Tyler Cowen has a very interesting Bloomberg column on Brexit. Essentially, he views the UK getting this right -- which I agree it does not seem to be doing -- as a crucial test of democracy. Tyler notes that the current agreement serves neither leave nor remain sides well.
Brexit nonetheless presents a decision problem in its purest form. It is a test of human ingenuity and reasonableness, of our ability to compromise and solve problems...
The huge barrier, of course, is the democratic nature of the government....
So many of humanity’s core problems — addressing climate change, improving education, boosting innovation — ultimately have the same structure as “fixing Brexit.” It’s just that these other problems come in less transparent form and without such a firm deadline. We face tournament-like choices and perhaps we will not end up doing the right thing.
...Brexit would likely cost the U.K. about 2 percent of GDP, a fair estimate in my view. But that is not the only thing at stake here. Humanity is on trial — more specifically, its collective decision-making capacity — and it is the U.K. standing in the dock.I guess I have a different view of the merits and defects of democracy. My view is somewhat like the famous Churchill quote, "democracy is the worst form of Government. Except for all those other forms."
Democracy does not give us speedy technocratically optimal solutions to complex questions revolving around 2 percentage points of GDP. Democracy, and US democracy in particular, serves one great purpose -- to guard against tyranny. That's what the US colonists were upset about, not the fine points of tariff treaties. US and UK Democracy, when paired with the complex web of checks and balances and rule of law protections and constitutions and so forth, has been pretty good at throwing the bums out before they get too big for their britches. At least it has done so better than any other system.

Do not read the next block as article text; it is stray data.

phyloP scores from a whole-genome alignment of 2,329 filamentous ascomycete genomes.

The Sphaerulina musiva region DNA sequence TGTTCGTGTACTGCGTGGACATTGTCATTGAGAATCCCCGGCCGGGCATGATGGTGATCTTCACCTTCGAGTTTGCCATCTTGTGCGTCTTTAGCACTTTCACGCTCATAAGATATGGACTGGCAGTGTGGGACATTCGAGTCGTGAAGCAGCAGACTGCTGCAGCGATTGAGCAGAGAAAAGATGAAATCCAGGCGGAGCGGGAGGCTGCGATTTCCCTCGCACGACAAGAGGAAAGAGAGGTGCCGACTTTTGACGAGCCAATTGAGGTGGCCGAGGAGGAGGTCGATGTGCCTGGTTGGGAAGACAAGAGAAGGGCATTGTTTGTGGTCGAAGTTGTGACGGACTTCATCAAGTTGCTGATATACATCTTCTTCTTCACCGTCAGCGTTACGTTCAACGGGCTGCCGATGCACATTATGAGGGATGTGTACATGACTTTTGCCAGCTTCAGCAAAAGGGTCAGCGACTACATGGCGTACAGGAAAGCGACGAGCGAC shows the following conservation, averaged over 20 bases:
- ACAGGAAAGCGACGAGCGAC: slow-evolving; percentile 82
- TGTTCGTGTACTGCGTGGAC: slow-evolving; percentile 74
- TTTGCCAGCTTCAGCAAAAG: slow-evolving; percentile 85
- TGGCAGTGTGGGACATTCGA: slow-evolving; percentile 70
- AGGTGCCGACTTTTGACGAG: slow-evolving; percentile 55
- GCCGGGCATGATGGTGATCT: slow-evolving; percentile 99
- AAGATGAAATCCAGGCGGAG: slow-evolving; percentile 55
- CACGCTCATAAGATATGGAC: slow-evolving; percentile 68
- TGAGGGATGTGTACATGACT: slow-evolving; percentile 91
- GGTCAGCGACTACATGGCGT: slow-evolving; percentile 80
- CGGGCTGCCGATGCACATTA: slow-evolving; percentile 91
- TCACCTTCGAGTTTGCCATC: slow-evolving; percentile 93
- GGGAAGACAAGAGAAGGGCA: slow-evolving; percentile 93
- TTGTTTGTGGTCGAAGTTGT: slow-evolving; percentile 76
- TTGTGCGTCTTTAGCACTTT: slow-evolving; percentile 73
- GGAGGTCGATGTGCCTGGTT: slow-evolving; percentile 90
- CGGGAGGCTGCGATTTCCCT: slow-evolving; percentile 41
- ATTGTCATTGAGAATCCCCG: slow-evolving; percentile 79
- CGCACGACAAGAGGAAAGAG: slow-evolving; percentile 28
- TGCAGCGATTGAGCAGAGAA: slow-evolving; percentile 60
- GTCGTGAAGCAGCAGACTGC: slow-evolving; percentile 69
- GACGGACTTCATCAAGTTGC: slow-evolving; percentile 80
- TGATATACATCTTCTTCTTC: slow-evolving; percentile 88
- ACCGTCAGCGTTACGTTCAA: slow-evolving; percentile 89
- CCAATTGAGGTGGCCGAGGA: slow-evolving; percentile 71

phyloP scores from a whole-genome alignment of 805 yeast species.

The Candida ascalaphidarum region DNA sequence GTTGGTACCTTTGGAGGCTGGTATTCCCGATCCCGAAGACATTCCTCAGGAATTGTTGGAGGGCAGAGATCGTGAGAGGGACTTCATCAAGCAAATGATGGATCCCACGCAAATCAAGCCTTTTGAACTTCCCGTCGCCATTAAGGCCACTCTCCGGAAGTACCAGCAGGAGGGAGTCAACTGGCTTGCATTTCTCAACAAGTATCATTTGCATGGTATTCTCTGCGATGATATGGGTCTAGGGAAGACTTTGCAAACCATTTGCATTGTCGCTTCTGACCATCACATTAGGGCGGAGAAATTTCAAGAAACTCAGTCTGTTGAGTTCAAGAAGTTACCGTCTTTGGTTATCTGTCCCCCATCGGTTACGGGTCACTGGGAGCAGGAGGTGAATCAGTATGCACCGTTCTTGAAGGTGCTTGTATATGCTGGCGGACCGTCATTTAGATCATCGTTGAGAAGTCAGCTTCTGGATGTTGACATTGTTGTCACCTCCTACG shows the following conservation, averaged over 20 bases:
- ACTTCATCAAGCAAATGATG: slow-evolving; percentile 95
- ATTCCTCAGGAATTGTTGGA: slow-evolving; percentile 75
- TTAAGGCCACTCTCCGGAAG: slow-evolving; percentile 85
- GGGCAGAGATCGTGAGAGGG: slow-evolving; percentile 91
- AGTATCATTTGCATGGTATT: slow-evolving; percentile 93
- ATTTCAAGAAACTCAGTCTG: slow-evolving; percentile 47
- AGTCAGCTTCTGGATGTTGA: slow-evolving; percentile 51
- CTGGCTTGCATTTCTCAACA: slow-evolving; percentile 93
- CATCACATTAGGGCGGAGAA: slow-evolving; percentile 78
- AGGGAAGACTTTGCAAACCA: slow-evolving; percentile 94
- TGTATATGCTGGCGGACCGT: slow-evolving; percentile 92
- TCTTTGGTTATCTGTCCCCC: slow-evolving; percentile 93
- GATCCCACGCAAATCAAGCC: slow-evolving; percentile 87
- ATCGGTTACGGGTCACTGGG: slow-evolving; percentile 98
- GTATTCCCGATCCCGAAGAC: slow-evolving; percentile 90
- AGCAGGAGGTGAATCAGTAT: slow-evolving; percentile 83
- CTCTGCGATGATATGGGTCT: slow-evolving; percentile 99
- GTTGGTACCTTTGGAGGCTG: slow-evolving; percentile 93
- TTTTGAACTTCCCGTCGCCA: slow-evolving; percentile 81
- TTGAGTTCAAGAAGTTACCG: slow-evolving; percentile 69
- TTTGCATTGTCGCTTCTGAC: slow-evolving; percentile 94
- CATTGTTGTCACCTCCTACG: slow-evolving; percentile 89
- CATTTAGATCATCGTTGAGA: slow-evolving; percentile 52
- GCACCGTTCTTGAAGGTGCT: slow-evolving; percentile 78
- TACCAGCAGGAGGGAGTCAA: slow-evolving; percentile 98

2 percentage points of GDP? Inability to tackle long run issues? Let's just think of some of Democracy's immense failures that put the Brexit muddle to shame. The US was unable to resolve slavery, for nearly 100 years, without civil war. Democracies dithered in the 1930s and appeased Hitler. The scar of Vietnam is still festering in US polarization today. On the continent, when France stood for democracy and Germany for autocracy, France's defense decisions failed dramatically in 1914 and 1939.
And if we want to raise UK GDP by 2 percentage points, with free-market reforms, there is a lot worse than Brexit simmering on the front burner. A team from Cato and Hoover could probably raise GDP by 20 percent inside a year. If anyone would pay the slightest attention to us.
Yes, Brexit is a muddle which nobody will be happy with, until the UK decides if it really would rather remain or become a free-market beacon on the edge of the continent. But do not judge democracy on it. Democracy's errors as the mechanism for collective decision-making capacity have been far worse. And then there are the failures of all the other options.